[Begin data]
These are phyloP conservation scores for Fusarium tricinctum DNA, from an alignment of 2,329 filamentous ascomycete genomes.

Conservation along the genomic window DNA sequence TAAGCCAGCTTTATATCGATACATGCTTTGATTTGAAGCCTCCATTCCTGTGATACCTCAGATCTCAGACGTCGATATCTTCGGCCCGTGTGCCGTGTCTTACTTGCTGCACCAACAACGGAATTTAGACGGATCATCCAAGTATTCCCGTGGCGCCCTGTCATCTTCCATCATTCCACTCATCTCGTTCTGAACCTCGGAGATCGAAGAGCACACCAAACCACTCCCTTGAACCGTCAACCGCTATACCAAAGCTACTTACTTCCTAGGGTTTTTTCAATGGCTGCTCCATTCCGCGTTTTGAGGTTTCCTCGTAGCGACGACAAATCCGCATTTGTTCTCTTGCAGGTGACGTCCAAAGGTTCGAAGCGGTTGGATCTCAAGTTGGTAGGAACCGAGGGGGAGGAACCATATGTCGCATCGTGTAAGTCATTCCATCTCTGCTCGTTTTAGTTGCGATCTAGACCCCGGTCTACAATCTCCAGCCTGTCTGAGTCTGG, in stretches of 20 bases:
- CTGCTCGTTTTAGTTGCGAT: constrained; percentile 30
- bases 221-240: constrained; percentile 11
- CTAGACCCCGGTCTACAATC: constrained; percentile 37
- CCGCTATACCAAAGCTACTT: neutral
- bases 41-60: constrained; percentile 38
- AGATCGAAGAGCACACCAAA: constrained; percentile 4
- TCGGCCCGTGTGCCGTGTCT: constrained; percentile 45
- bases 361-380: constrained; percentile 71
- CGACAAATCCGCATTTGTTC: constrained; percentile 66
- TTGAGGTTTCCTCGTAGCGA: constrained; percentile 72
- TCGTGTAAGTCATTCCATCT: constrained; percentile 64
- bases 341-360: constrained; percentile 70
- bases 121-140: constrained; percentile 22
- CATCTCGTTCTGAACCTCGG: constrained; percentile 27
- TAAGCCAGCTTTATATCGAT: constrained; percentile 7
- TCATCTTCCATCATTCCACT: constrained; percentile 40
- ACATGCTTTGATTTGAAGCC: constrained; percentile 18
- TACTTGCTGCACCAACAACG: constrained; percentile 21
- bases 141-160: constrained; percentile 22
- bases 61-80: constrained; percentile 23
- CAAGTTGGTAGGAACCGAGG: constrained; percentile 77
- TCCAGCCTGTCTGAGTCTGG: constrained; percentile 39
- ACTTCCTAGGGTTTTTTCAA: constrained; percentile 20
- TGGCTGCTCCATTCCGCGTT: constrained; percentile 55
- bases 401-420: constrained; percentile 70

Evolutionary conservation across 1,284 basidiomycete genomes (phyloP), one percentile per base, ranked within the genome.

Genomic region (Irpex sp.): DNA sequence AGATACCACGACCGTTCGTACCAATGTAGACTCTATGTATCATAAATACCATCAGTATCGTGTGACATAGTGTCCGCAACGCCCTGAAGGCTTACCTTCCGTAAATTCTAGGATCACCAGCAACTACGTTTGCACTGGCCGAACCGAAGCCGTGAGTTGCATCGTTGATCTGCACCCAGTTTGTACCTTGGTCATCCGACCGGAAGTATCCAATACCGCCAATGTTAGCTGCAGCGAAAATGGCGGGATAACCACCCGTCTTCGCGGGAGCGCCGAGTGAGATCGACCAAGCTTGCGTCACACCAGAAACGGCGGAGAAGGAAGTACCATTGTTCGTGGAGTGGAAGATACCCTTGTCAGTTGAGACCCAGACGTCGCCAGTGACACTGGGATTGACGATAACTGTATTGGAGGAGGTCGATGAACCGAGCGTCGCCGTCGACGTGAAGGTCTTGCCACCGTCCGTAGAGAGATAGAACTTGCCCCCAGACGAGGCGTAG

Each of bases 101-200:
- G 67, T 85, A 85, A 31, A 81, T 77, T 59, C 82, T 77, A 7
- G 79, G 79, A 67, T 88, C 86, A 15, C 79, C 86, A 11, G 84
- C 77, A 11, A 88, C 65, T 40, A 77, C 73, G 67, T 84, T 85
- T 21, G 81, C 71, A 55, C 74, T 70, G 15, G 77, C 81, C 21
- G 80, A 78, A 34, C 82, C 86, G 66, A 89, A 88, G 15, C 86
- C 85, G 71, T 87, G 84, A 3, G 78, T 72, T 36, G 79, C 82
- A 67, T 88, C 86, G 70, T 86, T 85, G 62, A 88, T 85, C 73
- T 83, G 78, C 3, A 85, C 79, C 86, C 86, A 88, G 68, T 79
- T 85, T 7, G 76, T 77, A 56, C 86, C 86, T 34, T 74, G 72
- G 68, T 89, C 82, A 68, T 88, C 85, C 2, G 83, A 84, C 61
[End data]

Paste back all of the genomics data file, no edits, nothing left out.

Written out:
These are phyloP conservation scores for Fusarium tricinctum DNA, from an alignment of 2,329 filamentous ascomycete genomes.

Conservation along the genomic window DNA sequence TAAGCCAGCTTTATATCGATACATGCTTTGATTTGAAGCCTCCATTCCTGTGATACCTCAGATCTCAGACGTCGATATCTTCGGCCCGTGTGCCGTGTCTTACTTGCTGCACCAACAACGGAATTTAGACGGATCATCCAAGTATTCCCGTGGCGCCCTGTCATCTTCCATCATTCCACTCATCTCGTTCTGAACCTCGGAGATCGAAGAGCACACCAAACCACTCCCTTGAACCGTCAACCGCTATACCAAAGCTACTTACTTCCTAGGGTTTTTTCAATGGCTGCTCCATTCCGCGTTTTGAGGTTTCCTCGTAGCGACGACAAATCCGCATTTGTTCTCTTGCAGGTGACGTCCAAAGGTTCGAAGCGGTTGGATCTCAAGTTGGTAGGAACCGAGGGGGAGGAACCATATGTCGCATCGTGTAAGTCATTCCATCTCTGCTCGTTTTAGTTGCGATCTAGACCCCGGTCTACAATCTCCAGCCTGTCTGAGTCTGG, in stretches of 20 bases:
- CTGCTCGTTTTAGTTGCGAT: constrained; percentile 30
- bases 221-240: constrained; percentile 11
- CTAGACCCCGGTCTACAATC: constrained; percentile 37
- CCGCTATACCAAAGCTACTT: neutral
- bases 41-60: constrained; percentile 38
- AGATCGAAGAGCACACCAAA: constrained; percentile 4
- TCGGCCCGTGTGCCGTGTCT: constrained; percentile 45
- bases 361-380: constrained; percentile 71
- CGACAAATCCGCATTTGTTC: constrained; percentile 66
- TTGAGGTTTCCTCGTAGCGA: constrained; percentile 72
- TCGTGTAAGTCATTCCATCT: constrained; percentile 64
- bases 341-360: constrained; percentile 70
- bases 121-140: constrained; percentile 22
- CATCTCGTTCTGAACCTCGG: constrained; percentile 27
- TAAGCCAGCTTTATATCGAT: constrained; percentile 7
- TCATCTTCCATCATTCCACT: constrained; percentile 40
- ACATGCTTTGATTTGAAGCC: constrained; percentile 18
- TACTTGCTGCACCAACAACG: constrained; percentile 21
- bases 141-160: constrained; percentile 22
- bases 61-80: constrained; percentile 23
- CAAGTTGGTAGGAACCGAGG: constrained; percentile 77
- TCCAGCCTGTCTGAGTCTGG: constrained; percentile 39
- ACTTCCTAGGGTTTTTTCAA: constrained; percentile 20
- TGGCTGCTCCATTCCGCGTT: constrained; percentile 55
- bases 401-420: constrained; percentile 70

Evolutionary conservation across 1,284 basidiomycete genomes (phyloP), one percentile per base, ranked within the genome.

Genomic region (Irpex sp.): DNA sequence AGATACCACGACCGTTCGTACCAATGTAGACTCTATGTATCATAAATACCATCAGTATCGTGTGACATAGTGTCCGCAACGCCCTGAAGGCTTACCTTCCGTAAATTCTAGGATCACCAGCAACTACGTTTGCACTGGCCGAACCGAAGCCGTGAGTTGCATCGTTGATCTGCACCCAGTTTGTACCTTGGTCATCCGACCGGAAGTATCCAATACCGCCAATGTTAGCTGCAGCGAAAATGGCGGGATAACCACCCGTCTTCGCGGGAGCGCCGAGTGAGATCGACCAAGCTTGCGTCACACCAGAAACGGCGGAGAAGGAAGTACCATTGTTCGTGGAGTGGAAGATACCCTTGTCAGTTGAGACCCAGACGTCGCCAGTGACACTGGGATTGACGATAACTGTATTGGAGGAGGTCGATGAACCGAGCGTCGCCGTCGACGTGAAGGTCTTGCCACCGTCCGTAGAGAGATAGAACTTGCCCCCAGACGAGGCGTAG

Each of bases 101-200:
- G 67, T 85, A 85, A 31, A 81, T 77, T 59, C 82, T 77, A 7
- G 79, G 79, A 67, T 88, C 86, A 15, C 79, C 86, A 11, G 84
- C 77, A 11, A 88, C 65, T 40, A 77, C 73, G 67, T 84, T 85
- T 21, G 81, C 71, A 55, C 74, T 70, G 15, G 77, C 81, C 21
- G 80, A 78, A 34, C 82, C 86, G 66, A 89, A 88, G 15, C 86
- C 85, G 71, T 87, G 84, A 3, G 78, T 72, T 36, G 79, C 82
- A 67, T 88, C 86, G 70, T 86, T 85, G 62, A 88, T 85, C 73
- T 83, G 78, C 3, A 85, C 79, C 86, C 86, A 88, G 68, T 79
- T 85, T 7, G 76, T 77, A 56, C 86, C 86, T 34, T 74, G 72
- G 68, T 89, C 82, A 68, T 88, C 85, C 2, G 83, A 84, C 61